Wednesday, May 30, 2007
I heard yesterday from an industry player that QIs are acting as mezzanine lenders for TIC deals. (QIs make loans with escrowed, exchange funds to a TIC sponsor so that the sponsor can close on a property. The TIC sponsor than repays the loan proceeds when it completes its equity raise.) There are so many bad outcomes and conflicts of interest in this scenario I don't know where to begin. QIs are not qualified to make mezz loans. There are reasons mezz lenders charge rates two to three times current mortgage rates - they are risky loans with variable repayment horizons! QIs are not banks, they are escrow companies. Banks run on the premise that when people make deposits they don't withdraw the entire amount and close the account in less than 180 days, which is the case with money at QIs. (This is why so many checking accounts pay no interest - it's short-term, transitory money.) If mezz lending by QIs is widespread then the TIC industry better address it fast. It may be time for TIC sponsors to start looking for more seasoned, reliable equity partners to supplement the equity from the vagrancies of broker/dealer raised capital.
Friday, May 25, 2007
The greed of Qualified Intermediaries is threatening to undo the TIC business as two QIs stole $250 million of investor exchange funds. I have blogged about this before. The QIs were using exchange funds for their own purposes rather than segregating the cash and holding it in trust for the short (up to 180 days) exchange period. Exchange monies are very short term and should only be invested in the best money market funds or other cash equivalents. The QIs were using the funds for other businesses or personal activities and could not meet payment obligations. One misappropriated $95 million and the other $151 million.
The Wall Street Journal has an article explaining the two cases. A top TIC lawyer, Richard Lipton of Baker & McKenzie, recommends only using QIs affiliated with top firms:
Many large financial institutions have QI services business. J.P. Morgan Property Exchange Inc. is a unit of J.P. Morgan Chase & Co.; Wachovia Exchange Services is a unit of Wachovia Corp. Mr. Lipton of Baker & McKenzie says that because of the lack of regulation, he refers clients to QIs that are affiliated with regulated entities.
This advice is so simple and smart it almost begs the question as to why everyone does not follow it. If you look into the relationship between QIs and registered reps, I bet you will find the answer. QIs are a top referral source for registered reps specializing in tenant in common transactions. The rep gets referred clients who need an exchange and will buy a product that pays a 7% commission to defer the taxes. The QI gets the use of the exchange assets for up to 180 days. This is a mutually beneficial relationship and the client likely has no idea. A rep's allegiance to a QI can be built in a short period. (I would be surprised if reps know of malfeasance on the part of the QI.) Broker/dealers need to stop these relationships immediately and require only QIs affiliated with large banks or title companies. This referral source is brining in clients the rep does not know from a source that may be suspect.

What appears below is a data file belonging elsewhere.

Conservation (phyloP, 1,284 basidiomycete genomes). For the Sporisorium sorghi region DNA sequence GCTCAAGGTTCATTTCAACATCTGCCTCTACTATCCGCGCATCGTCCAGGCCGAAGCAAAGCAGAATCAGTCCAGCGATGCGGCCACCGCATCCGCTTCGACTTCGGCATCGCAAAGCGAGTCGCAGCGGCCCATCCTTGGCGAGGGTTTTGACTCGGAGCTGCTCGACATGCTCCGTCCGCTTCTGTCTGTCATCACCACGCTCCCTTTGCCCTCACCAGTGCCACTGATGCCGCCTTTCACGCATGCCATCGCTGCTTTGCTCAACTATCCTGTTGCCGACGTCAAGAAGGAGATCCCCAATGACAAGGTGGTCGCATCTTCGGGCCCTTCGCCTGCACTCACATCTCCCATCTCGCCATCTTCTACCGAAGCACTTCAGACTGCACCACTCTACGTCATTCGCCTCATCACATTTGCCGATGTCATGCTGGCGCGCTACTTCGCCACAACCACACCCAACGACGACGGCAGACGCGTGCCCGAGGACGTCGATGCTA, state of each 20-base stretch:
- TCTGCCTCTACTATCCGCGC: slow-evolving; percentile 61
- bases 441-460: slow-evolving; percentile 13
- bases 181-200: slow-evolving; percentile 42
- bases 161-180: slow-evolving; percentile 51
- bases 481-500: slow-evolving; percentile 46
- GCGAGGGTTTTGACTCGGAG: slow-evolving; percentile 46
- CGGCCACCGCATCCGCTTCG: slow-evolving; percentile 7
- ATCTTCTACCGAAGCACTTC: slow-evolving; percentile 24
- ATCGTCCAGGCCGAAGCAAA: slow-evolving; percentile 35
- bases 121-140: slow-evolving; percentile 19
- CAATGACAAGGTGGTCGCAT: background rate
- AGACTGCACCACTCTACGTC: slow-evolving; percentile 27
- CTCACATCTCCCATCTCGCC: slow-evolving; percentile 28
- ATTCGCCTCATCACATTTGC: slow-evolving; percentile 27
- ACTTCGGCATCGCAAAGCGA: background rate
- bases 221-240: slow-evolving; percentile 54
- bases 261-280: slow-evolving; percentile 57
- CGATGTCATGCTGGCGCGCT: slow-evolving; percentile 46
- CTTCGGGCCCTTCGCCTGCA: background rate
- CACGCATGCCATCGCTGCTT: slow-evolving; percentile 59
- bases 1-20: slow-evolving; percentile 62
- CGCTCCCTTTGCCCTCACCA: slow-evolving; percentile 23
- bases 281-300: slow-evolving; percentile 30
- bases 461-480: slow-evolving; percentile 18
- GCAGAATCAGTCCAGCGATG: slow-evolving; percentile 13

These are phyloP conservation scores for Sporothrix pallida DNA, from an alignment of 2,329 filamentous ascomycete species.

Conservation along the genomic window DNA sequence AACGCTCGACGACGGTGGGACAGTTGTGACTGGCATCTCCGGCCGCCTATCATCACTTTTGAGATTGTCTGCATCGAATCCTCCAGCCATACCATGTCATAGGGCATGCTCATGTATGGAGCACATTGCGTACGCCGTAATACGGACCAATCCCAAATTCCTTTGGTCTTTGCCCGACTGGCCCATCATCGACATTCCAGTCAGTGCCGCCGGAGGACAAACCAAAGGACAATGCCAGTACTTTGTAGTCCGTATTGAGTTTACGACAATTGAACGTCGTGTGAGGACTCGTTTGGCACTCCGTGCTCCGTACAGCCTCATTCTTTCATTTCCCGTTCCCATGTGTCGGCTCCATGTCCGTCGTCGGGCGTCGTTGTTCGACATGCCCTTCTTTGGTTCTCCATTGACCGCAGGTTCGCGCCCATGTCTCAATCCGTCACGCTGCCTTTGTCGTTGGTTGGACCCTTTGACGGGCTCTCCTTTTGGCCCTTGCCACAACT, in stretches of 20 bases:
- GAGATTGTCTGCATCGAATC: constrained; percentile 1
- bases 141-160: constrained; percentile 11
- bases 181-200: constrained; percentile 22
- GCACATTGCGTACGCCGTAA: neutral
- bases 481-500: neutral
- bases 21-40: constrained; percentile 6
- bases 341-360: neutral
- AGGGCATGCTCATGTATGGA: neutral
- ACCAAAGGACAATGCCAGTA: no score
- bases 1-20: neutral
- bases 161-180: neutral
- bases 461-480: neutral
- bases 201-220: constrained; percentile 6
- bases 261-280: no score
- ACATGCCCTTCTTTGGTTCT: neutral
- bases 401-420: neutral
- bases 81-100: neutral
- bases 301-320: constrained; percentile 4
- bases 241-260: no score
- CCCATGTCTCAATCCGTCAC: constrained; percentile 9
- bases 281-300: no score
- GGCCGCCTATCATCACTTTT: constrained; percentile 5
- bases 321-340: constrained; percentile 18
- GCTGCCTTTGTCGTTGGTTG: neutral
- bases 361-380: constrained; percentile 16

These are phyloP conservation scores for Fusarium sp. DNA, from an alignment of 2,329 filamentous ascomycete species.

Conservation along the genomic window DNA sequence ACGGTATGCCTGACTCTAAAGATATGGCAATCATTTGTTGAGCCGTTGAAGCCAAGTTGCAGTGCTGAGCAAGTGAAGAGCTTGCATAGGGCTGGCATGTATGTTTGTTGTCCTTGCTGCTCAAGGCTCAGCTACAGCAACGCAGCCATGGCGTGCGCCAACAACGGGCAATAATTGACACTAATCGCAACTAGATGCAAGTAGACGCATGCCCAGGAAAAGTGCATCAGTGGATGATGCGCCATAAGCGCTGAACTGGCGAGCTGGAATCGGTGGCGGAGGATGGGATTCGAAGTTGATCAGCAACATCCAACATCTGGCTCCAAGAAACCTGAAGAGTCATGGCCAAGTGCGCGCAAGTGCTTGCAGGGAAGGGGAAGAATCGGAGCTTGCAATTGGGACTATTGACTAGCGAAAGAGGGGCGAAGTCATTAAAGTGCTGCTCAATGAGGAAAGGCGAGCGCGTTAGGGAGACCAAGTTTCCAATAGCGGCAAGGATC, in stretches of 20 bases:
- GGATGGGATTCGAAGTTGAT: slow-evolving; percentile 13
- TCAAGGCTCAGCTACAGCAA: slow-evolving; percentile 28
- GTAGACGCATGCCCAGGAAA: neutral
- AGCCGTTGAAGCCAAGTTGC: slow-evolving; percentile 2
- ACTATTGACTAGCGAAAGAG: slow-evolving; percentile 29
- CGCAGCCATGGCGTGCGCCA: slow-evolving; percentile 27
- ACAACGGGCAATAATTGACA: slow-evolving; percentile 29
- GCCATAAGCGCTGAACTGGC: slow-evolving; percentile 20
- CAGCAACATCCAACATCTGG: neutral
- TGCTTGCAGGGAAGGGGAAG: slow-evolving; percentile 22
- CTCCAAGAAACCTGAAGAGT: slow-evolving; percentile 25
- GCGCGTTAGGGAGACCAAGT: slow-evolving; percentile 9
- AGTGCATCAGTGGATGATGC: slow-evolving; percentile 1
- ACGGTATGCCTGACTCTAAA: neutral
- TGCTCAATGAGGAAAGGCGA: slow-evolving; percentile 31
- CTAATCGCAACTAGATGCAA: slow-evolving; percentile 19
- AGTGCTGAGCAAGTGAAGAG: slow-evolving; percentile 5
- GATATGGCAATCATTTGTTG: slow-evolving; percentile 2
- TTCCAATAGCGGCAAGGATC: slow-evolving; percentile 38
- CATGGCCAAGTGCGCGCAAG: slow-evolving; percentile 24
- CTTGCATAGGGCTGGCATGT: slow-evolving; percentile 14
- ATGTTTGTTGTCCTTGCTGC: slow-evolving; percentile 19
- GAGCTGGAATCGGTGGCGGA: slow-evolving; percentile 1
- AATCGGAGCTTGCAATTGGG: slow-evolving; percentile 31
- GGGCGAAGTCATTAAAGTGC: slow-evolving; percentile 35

It's been the impression for sometime that cyclists use drugs to improve performance. This article adds more credibility to this impression. But if everyone is cheating, is it really cheating? If every top cyclist is using drugs than there is no benefit because the enhancements are canceled out.
Wednesday, May 23, 2007
Last week I heard the reason why Louis Rogers left NNN Realty Advisors. I didn't know until today that he was terminated for cause in early April. It looks like the fight between Rogers and NNN is going to get ugly. There is nothing like two rich guys (Tony Thompson of NNN and Louis Rogers) fighting over money. The story I heard relating to Louis Roger's departure/termination was second or third hand so I am not going to repeat it here, but from what I heard it warranted termination.
NNN Realty Advisors is merging with Grubb & Ellis. Information on the merger is here. This is interesting merger, as NNN filed to go public earlier this month. At first glance, I am not sure what to make of this merger other than it's an easier way for NNN to go public. There is a conference call tomorrow (5/24) that I will have to listen to.